- How to wage war on inflammation – my dietary tips revealed
- Argh, my latest pain nightmare could have been avoided!
- Why wonky vegetables are better for reducing pain
I’m such an idiot!
Honestly, despite writing health newsletters for almost two decades, I’m TERRIBLE at taking my own advice.
Just to explain…
The other week I mentioned to you that I’d bought myself a standing desk.
It’s one of those contraptions that can go up and down, so you can sit for a bit, then stand for a bit.
I’ve been meaning to do this for ages…
Because so much evidence shows that sitting for too long, too often, is very bad for us.
When we sit for extended periods, our bodies switch into power-save mode.
As a result, metabolism, which is essentially the body’s incinerator, becomes sluggish, struggling to burn fats and sugars efficiently.
Our muscles, particularly those in our legs and glutes, start to lose strength and endurance.
When we sit, we put pressure on our spinal discs, affecting our posture. Over time, this can lead to back pain.
Of course, I KNEW all of this…
I have written about it in these letters multiple times.
And yet I dithered and hesitated to sort it out.
That is, until a few months ago, when I started getting terrible pain in my lower back, all the way down my upper leg.
I went to a ‘soft tissue’ practitioner who prodded and poked and told me that a whole load of muscles had become inflamed, causing nerve pain.
He even ticked them all off for me on a chart: psoas, iliacus, quadratus lumborum, gluteus medius, obturator externus, quadratus femoris, superior gemilli.
It sounds like the guest list for a Roman gladiator contest!
And all of this was caused – he reckoned – by sitting.
This was what inspired my purchase of a new desk modification, which allows me to stand for half of my working day, reducing the pressure on my muscles and nerves.
But it hasn’t solved the problem yet,
Because my body seems to be stuck in the grip of runaway inflammation, and so I need to do MORE than just sit for less time.
I need to think about my internal health, too.
So I’ve put myself on an anti-inflammatory diet.
I thought I might share some of my tips with you, as they could help you control and avoid pain, too.
How to Wage War on Inflammation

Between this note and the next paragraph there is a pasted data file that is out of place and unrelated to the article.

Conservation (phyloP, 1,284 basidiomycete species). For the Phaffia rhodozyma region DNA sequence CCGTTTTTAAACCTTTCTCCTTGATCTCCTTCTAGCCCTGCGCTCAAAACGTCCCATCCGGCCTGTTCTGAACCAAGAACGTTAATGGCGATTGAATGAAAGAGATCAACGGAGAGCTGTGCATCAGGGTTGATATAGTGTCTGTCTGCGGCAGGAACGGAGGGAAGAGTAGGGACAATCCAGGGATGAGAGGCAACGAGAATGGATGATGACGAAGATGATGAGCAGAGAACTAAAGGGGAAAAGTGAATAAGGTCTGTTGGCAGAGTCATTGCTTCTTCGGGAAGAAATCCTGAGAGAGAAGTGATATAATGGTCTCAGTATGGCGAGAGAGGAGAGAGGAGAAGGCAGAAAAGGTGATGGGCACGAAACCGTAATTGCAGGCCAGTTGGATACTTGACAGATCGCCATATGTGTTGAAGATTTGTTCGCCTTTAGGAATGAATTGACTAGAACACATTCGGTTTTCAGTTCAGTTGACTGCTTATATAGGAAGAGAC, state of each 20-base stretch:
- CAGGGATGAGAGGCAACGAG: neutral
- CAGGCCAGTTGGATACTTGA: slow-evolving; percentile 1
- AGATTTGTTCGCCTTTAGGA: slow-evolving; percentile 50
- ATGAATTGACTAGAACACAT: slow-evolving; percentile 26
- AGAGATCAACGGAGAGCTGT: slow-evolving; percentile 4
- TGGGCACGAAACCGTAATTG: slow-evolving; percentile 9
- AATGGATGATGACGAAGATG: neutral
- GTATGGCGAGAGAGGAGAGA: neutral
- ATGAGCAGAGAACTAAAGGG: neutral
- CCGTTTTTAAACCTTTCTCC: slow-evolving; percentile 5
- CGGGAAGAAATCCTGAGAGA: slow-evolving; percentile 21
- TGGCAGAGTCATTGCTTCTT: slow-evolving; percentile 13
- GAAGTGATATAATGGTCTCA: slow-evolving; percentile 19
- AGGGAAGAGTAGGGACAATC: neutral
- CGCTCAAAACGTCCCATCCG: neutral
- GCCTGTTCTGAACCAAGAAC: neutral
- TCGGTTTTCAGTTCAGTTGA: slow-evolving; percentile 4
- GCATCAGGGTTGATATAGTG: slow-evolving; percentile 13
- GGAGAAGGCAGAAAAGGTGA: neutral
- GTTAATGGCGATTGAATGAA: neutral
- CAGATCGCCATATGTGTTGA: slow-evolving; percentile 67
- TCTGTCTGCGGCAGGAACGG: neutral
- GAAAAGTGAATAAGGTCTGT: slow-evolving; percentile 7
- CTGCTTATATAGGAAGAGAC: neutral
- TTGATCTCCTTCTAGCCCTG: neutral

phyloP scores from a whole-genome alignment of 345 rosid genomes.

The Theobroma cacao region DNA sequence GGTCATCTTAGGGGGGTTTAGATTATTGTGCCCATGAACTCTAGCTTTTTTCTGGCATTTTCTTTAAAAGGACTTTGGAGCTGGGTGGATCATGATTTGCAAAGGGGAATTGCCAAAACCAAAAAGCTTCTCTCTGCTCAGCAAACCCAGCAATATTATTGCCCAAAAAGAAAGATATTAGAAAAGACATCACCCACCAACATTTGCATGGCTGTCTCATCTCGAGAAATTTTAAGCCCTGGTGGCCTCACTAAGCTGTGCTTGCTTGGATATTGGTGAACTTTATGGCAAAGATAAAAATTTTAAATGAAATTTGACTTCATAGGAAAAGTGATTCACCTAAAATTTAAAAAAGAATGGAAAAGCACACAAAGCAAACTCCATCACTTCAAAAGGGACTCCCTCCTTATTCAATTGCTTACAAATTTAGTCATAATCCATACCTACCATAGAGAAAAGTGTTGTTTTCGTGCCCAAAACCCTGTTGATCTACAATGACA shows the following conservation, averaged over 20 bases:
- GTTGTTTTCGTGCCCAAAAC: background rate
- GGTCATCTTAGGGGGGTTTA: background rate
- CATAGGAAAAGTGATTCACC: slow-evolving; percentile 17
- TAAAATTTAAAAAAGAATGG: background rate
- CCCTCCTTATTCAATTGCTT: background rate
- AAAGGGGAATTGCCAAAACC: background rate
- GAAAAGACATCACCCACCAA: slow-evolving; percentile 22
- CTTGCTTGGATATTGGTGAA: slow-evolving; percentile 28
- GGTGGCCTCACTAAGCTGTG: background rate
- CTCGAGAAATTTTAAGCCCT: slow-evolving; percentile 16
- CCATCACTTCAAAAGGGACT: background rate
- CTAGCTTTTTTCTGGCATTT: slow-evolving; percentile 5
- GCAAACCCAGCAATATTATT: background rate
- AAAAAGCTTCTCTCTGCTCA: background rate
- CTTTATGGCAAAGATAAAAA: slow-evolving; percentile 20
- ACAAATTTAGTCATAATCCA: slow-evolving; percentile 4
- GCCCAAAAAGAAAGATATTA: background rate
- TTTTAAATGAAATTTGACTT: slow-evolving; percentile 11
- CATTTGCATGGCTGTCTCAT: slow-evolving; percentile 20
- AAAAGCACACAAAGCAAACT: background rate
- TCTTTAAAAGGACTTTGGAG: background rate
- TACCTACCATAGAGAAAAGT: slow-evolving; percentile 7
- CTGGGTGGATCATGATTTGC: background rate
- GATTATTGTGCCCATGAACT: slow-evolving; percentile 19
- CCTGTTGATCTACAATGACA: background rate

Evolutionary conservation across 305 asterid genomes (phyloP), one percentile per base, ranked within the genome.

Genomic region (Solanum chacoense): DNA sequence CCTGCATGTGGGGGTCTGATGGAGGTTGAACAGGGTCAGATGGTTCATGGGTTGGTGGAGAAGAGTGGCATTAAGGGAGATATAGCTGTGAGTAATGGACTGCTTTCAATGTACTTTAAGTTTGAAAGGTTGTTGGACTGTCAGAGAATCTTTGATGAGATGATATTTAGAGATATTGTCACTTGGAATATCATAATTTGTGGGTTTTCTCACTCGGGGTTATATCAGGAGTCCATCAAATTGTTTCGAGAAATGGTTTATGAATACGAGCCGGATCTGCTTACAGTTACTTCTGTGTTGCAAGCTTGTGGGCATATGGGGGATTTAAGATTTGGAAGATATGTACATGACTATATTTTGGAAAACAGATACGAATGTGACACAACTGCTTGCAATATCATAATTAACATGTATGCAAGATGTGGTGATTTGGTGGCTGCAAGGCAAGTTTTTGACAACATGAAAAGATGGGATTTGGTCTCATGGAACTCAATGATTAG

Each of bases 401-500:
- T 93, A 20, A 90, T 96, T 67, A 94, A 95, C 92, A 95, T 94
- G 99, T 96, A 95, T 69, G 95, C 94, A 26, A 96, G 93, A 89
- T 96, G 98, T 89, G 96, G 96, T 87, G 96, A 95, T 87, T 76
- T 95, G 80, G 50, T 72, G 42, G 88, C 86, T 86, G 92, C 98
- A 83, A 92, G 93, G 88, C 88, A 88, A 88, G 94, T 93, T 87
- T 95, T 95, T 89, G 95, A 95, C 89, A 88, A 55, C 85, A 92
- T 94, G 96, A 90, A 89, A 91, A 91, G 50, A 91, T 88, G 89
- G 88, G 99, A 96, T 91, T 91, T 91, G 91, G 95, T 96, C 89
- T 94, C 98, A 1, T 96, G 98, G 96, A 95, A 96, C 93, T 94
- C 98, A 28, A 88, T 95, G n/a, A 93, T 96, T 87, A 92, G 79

I’ll kick off with the obvious one: omega-3 fatty acids.
About three times a week, eat salmon, sardines, and mackerel.
And/or you can add these vegan omega 3 sources:
- Flaxseeds are brimming with ALA (alpha-linolenic acid), a type of omega-3 fat.
- Walnuts are one of the richest plant sources of this kind of fat.
- Chia seeds also pack a hefty omega-3 punch.
- Hemp seeds not only give you a dose of omega-3, they contain gamma-linolenic acid (GLA), a type of omega-6.
In the morning I chuck a handful of these beauties onto some fruit and unsweetened natural yogurt.
I also recommend a daily dose of my old favourites, ginger and turmeric.
Curcumin, the active ingredient of turmeric, is a well known pain reliever that I write about in my book The Spice Healer (you can get a copy here.
Ginger is another classic anti-inflammatory that has been used for many generations to reduce swelling and pain.
So I recommend you start your day by blending a chunk of fresh ginger with a teaspoon of turmeric powder, a banana, a splash of milk, and a drizzle of raw manuka honey.
Or, in the evening, heat milk gently on the stove, and whisk in a teaspoon each of ginger and turmeric, along with a dash of cinnamon and some honey.
I recommend you add a little black pepper to help your body absorb the turmeric.
Other anti-inflammatory drinks include green tea, which is packed with antioxidants.
Why wonky vegetables are better for reducing pain
Once a day, I also suggest you eat a small plate of crunchy raw vegetables like carrot, celery and bell pepper.
These are higher in phytochemicals than cooked veg, and have been linked to a decreased risk of chronic inflammatory disease, as well as improvements in rheumatoid arthritis.
Another veggie tip….
Try and buy the misshapen, wonky fruit and veg available now in many shops and supermarkets. Their unique shapes are often a result of fewer pesticides, which means they’re like a treasure chest of polyphenols including salicylic acid, a natural anti-inflammatory compound.
In other words, the next time you spot a carrot that looks like it’s doing yoga, snap it up. Your body will thank you for it!
Another type of veg to look out for is the sprout.
These babies might be small in size but they are colossal in impact.
Sprouting multiplies the nutrients, making them more bioavailable, and ramps up their enzyme content, which aids digestion and reduces inflammation.
At the same time as all of this, I recommend lowering your intake of refined grains.
But if you’re going to eat bread, then ancient grains are far better for you.
I’m talking about likes of rye, spelt, emmer wheat, bulger, millet, and buckwheat.
Rich in fibre, these grains help keep your blood sugar levels steady, suppressing those insulin spikes that can ignite inflammation.
Plus, their high-fibre content helps clear out toxins that could cause inflammation in your body.
So there you have it…
Embracing wonkiness, honouring the ancient, eating raw, and harnessing the power of sprouts could be your ultimate weapons in the war against pain!